The many quirks of the presidency throughout history
At its founding, the United States may well have been the first nation ever to have a president. Presiding over the federal government, the president has somewhat limited veto authority over acts of the Legislature and is commander-in-chief of the military.
Of the forty-six presidencies thus far, only thirteen lasted two full consecutive terms or more (thanks to FDR; Grover Cleveland is another story). Most one-termers failed to physically survive for the duration. Lincoln was the first to be murdered while in office. McKinley's death was part of an international anarchist rising that also claimed King Humbert of Italy and several members of the French parliament.
Senators are particularly inclined to run for president since their six-year term allows them to hold onto their seat should they fail in their quest for higher office...which they usually do, since only three senators have succeeded: Warren Harding, John F. Kennedy, and Barack Obama. Americans seem to prefer electing governors to the presidency. Donald Trump is the only person who's ever reached the top of the food chain without ever previously holding public office or being a famous general. Herbert Hoover managed to be appointed secretary of commerce, and Wendell Willkie would've been first, instead of Trump, had he beaten FDR in 1940.
Five presidential surnames have been repeated. Four pairs were actually related to each other: the Adamses, Harrisons, Roosevelts, and Bushes. Andrew and Lyndon Johnson had no connection to each other. The founders were particularly opposed to allowing dynasties to emerge in our political structure, and they have been reasonably successful — thus far.
One might suppose that the vice presidency would be a great stepping stone to the presidency...which is mostly true in cases where the president dies in office. Martin Van Buren and George H.W. Bush, however, are the only two vice presidents to get elected president while being vice president at that time. Bush made it a point in his acceptance speech to acknowledge Van Buren as his predecessor. Our current president and Richard Nixon were both former vice presidents who eventually won the top spot, though not while currently being in office.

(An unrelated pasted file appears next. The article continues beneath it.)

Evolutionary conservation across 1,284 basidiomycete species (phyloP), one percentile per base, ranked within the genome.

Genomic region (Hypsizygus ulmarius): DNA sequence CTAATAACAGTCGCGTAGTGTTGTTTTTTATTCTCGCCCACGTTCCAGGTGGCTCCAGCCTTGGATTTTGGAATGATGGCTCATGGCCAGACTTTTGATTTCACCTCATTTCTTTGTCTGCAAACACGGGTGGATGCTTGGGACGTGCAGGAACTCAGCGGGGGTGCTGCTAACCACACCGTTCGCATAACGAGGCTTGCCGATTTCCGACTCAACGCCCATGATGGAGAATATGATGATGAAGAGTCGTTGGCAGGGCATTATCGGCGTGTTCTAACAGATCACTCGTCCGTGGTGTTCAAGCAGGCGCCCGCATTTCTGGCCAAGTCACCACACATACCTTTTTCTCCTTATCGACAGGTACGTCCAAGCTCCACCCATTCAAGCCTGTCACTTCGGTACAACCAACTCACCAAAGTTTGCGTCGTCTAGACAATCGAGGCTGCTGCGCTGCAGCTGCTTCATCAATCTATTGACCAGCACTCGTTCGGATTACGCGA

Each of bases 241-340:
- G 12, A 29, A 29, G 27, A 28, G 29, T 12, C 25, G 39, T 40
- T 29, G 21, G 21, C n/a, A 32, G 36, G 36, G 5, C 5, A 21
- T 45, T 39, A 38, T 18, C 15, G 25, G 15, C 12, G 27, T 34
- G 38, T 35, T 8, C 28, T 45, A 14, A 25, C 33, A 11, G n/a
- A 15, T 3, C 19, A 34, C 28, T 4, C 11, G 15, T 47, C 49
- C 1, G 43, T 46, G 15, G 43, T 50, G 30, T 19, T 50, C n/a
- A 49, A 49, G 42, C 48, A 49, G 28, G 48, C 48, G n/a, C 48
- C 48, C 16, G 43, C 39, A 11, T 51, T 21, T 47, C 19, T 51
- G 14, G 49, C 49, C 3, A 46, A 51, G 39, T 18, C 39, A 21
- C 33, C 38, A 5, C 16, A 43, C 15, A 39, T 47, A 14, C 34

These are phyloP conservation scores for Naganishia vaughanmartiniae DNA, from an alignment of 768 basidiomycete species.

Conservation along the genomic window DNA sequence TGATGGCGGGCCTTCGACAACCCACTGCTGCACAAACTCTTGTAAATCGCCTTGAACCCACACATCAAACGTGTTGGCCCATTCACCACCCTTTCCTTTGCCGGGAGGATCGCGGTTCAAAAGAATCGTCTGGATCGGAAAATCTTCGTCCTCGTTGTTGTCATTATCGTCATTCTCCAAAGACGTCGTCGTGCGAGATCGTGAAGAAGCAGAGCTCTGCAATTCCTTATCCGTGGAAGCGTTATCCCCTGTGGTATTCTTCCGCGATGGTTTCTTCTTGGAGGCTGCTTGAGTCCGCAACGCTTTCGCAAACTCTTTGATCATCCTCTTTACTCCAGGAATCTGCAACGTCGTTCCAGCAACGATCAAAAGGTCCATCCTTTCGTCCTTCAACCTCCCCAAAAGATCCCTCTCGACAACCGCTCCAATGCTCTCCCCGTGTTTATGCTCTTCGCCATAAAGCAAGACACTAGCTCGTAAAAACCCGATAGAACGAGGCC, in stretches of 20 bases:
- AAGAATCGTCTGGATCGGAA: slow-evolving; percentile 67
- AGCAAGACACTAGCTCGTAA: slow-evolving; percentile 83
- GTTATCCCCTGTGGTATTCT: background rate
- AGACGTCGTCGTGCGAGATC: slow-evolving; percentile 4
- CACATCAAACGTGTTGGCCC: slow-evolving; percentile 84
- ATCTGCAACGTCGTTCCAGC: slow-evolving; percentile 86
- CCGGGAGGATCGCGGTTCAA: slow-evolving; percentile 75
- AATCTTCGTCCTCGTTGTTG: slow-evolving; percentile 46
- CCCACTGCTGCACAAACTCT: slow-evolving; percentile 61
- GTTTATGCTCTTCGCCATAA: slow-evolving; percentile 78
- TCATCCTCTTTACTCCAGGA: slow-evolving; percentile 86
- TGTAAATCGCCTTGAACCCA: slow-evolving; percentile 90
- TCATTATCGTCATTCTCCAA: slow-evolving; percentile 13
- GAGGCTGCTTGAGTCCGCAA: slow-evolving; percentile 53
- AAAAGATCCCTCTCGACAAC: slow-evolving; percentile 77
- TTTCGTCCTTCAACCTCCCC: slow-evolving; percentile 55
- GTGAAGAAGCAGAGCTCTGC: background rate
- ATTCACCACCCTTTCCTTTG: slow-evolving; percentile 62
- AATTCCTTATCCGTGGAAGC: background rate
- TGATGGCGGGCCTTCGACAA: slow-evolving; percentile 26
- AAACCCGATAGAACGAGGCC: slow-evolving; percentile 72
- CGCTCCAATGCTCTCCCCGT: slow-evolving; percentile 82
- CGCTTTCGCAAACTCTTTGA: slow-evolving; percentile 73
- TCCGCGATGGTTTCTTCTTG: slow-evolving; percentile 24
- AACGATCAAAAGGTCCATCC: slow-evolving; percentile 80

And, speaking of our current situation, the possibility of a president's disability was addressed in 1967 by the 25th Amendment...which has yet to be evoked. Back then, my U.S. government teacher was staunchly opposed to what was called the Bayh Amendment, named after its primary sponsor, Senator Birch Bayh of Indiana. Her argument was that Congress could address the same issue by statute, which could be more easily changed than a constitutional amendment, should a defect be discovered in practice.
Later I learned that the U.S. faced a rather serious presidential disability situation — during a particularly crucial moment in world history. Shortly after the end of World War 1, President Woodrow Wilson suffered a massive stroke. Five months of deception concealed this fact, while Mrs. Wilson forged his signature on official documents.
Also, burrowing like a termite into our means of presidential selection is the National Popular Vote movement. Rather than having each state choose its electors individually, thus far, 15 state legislatures plus D.C. have passed statutes granting their electoral votes to whichever candidate receives a majority of the national popular vote...regardless of how their own citizens voted. It is unlikely that the current Supreme Court would bless this violation of both state and voter sovereignty.
On only one occasion in the entire history of the nation did the Electoral College fail to pick a winner. As a result, the House of Representatives was tasked with settling the issue — as specified by the Constitution, with each state getting only one vote. As a result, Rutherford B. Hayes became president, and Samuel J. Tilden had some streets and parks named after him. Also, as part of the deal that was apparently struck in the Capitol cloakroom, the federal government put an end to Reconstruction, and the U.S. army was withdrawn from what had once been the Confederacy — thus commencing the era of Jim Crow. Who said elections don't have consequences?
Image via Picryl.